When DeMatha High School erected its new Convocation Center last March, the Hyattsville, Md. school envisioned the site hosting large crowds and big games. The crowd, or the game, couldn’t get any bigger than it was for top-ranked DeMatha’s showdown with the fourth-ranked McNamara Mustangs of Forestville, Md on Jan. 6.

In front of a standing-room only crowd, the DeMatha Stags (12-0) disposed of McNamara (12-2) in impressive fashion, 64-53. DeMatha went on a 14-2 run to open the game and closed with an 11-5 run to hold off the undersized, but pesky McNamara.

With a large portion of the crowd cheering them on, McNamara battled back to make the score 16-12 at the top of the second quarter before DeMatha pushed their lead back to 10 points with a 32-22 halftime cushion. Whenever things got tight for DeMatha, the team dumped the ball down inside to a towering front court. With a starting frontcourt trio of players between 6-feet, 7-inches and 6-feet, 9 inches tall, DeMatha controlled the rebounds and the paint for most of the night.

DeMatha kept up the pace coming out of halftime but McNamara wouldn’t let them escape. Behind star senior guard Marcus Thornton, McNamara closed to within 53-48 midway through the final quarter, but junior forward Jerami Grant helped close out the game with a key block of Thornton and a three-point play.

McNamara’s speedy squad has outraced teams throughout the early part of the season, but without a player taller than 6-feet, 5-inches in their rotation, they had no answer for the taller DeMatha team.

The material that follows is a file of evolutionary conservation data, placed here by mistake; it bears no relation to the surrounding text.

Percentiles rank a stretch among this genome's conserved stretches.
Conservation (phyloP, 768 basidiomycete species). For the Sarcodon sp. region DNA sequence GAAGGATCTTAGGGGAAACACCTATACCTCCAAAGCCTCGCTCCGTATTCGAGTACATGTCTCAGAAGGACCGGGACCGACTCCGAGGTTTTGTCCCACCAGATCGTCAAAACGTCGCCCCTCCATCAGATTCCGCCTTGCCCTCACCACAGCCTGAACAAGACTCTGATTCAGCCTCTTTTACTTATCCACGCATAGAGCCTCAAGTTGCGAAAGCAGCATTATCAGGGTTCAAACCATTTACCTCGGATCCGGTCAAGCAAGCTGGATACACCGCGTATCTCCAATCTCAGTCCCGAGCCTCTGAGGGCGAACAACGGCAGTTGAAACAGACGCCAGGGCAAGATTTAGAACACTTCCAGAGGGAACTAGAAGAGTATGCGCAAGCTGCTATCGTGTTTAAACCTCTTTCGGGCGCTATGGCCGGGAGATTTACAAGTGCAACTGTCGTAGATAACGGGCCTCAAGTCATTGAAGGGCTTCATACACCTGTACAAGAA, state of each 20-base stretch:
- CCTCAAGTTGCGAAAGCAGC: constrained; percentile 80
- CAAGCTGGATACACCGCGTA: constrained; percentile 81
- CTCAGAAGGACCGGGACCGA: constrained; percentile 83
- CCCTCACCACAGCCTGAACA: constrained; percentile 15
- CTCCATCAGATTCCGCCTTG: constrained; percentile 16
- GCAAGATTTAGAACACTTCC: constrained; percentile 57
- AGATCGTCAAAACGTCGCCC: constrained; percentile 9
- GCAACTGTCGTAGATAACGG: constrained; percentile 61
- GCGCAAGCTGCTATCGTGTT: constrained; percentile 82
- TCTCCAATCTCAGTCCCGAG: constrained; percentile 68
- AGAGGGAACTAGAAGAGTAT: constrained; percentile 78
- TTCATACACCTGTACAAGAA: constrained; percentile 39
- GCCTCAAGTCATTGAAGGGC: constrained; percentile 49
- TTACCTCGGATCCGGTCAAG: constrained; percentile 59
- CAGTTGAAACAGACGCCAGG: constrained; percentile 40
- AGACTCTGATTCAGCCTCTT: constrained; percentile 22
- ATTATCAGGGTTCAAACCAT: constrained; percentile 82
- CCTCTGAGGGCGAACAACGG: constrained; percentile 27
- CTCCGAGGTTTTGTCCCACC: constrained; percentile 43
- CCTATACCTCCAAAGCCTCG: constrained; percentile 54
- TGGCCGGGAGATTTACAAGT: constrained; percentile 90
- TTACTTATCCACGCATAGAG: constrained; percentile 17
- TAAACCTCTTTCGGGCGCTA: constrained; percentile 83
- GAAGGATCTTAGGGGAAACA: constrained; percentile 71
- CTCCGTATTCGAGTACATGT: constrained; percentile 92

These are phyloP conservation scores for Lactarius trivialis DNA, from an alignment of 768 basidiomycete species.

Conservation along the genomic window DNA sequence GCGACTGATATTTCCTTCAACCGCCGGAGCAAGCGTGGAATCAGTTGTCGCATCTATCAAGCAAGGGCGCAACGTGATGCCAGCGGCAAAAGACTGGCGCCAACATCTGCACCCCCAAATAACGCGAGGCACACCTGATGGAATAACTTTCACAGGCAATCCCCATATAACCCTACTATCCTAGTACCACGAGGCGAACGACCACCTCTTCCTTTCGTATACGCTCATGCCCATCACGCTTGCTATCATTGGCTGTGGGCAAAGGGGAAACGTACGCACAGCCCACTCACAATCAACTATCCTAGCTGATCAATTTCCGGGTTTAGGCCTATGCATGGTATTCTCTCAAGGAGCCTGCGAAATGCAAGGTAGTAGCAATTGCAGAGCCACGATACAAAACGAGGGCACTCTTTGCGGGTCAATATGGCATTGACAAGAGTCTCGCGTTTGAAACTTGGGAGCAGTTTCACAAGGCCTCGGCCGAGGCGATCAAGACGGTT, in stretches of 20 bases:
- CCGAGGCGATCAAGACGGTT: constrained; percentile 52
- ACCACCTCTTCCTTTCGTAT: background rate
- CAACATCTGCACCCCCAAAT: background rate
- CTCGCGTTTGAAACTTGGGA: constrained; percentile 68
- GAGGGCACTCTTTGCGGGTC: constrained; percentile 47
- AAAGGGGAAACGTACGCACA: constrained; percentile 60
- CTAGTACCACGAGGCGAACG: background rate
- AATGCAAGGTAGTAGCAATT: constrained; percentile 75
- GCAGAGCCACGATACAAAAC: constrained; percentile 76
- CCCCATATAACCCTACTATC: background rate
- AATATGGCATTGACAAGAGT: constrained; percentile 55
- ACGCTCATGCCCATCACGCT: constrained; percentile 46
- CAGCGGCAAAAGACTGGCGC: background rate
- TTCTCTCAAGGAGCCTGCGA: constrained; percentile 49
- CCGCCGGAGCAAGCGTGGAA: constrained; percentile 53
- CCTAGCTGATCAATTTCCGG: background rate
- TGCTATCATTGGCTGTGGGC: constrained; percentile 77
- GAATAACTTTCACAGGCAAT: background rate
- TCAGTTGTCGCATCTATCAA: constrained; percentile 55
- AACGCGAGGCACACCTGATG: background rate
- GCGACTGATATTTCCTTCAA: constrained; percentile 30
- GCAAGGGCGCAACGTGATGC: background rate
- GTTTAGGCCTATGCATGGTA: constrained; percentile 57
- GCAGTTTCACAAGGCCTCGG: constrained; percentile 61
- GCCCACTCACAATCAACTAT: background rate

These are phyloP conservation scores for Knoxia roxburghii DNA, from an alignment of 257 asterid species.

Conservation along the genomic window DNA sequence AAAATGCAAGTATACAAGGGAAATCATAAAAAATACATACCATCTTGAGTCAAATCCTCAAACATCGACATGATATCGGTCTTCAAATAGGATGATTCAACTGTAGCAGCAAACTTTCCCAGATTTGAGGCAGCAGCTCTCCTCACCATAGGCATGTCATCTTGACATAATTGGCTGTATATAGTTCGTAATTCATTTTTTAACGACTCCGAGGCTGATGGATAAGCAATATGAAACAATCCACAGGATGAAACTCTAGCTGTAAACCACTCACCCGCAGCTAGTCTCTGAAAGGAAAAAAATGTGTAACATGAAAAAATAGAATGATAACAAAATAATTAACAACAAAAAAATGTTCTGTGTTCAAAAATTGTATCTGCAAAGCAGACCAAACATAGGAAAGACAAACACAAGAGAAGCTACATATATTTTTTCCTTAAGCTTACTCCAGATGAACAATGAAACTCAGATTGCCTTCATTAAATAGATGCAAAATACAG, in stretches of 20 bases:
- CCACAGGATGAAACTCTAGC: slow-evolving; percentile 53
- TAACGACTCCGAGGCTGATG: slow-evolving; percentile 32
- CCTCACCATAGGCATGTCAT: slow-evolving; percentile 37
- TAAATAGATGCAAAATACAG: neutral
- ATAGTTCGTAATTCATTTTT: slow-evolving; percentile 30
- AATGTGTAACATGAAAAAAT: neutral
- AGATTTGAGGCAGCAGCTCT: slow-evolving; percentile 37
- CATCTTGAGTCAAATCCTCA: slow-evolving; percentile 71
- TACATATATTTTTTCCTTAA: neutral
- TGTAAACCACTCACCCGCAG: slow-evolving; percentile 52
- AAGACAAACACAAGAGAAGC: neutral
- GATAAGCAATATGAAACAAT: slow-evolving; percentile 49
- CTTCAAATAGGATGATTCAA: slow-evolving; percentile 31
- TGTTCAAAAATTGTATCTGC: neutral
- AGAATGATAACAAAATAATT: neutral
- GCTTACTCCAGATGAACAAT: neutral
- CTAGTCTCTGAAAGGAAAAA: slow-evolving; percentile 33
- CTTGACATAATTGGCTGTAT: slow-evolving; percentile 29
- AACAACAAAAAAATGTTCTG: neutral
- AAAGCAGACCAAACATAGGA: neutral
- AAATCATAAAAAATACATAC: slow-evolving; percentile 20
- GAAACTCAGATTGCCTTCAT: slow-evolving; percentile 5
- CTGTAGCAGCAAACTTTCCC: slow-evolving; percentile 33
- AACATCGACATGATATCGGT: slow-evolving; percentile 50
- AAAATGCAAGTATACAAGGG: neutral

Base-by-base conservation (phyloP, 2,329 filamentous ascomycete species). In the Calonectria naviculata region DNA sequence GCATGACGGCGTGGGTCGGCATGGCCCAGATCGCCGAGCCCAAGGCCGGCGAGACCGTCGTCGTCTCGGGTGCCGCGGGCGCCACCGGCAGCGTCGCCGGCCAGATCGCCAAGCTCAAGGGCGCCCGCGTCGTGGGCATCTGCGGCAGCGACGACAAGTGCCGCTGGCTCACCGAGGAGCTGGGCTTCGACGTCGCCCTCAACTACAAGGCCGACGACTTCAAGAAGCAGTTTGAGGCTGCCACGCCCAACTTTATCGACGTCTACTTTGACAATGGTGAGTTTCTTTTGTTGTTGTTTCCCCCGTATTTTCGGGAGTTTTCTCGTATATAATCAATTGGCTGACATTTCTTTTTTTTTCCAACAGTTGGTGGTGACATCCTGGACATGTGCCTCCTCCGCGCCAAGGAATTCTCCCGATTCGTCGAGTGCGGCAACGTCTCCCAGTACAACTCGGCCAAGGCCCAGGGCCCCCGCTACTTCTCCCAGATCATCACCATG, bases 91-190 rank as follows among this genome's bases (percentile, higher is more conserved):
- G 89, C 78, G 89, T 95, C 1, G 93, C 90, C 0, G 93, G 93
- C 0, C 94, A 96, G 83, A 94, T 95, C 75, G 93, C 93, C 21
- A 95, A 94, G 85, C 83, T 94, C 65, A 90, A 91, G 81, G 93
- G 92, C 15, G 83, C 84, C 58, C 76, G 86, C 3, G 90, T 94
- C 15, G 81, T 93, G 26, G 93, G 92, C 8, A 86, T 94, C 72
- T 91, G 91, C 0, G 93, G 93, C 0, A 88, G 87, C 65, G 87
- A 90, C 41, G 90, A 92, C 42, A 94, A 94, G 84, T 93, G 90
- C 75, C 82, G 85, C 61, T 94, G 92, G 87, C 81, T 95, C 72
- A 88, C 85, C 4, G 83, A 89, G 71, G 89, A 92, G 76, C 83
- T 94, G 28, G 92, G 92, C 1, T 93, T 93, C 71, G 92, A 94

“They’re definitely a bigger team with Grant, Mikael (Hopkins) and Beejay (Anya), but it’s no excuses,” said Thornton, who led all scorers with 22 points. “We still got to do what we have to do and get a body on a body and box out.”

“The height advantage gets negated by how hard McNamara played,” said DeMatha coach Mike Jones. “I’m very proud of the effort we put forward but if it was all about being taller than it wouldn’t have been a game and McNamara played extremely hard.”

After being outscored in the first quarter 16-5, McNamara drew even with DeMatha 48-48 the rest of the way. The slow start hurt McNamara in the end however, a fact their players recognized immediately following the game.

“You just have games like that,” said McNamara senior point guard Ibn Muhammad. “You come out slow some times. They jumped on us they kept the pedal on. We tried to make our run they stopped us.”
 

 

Stephen D. Riley

Special to the AFRO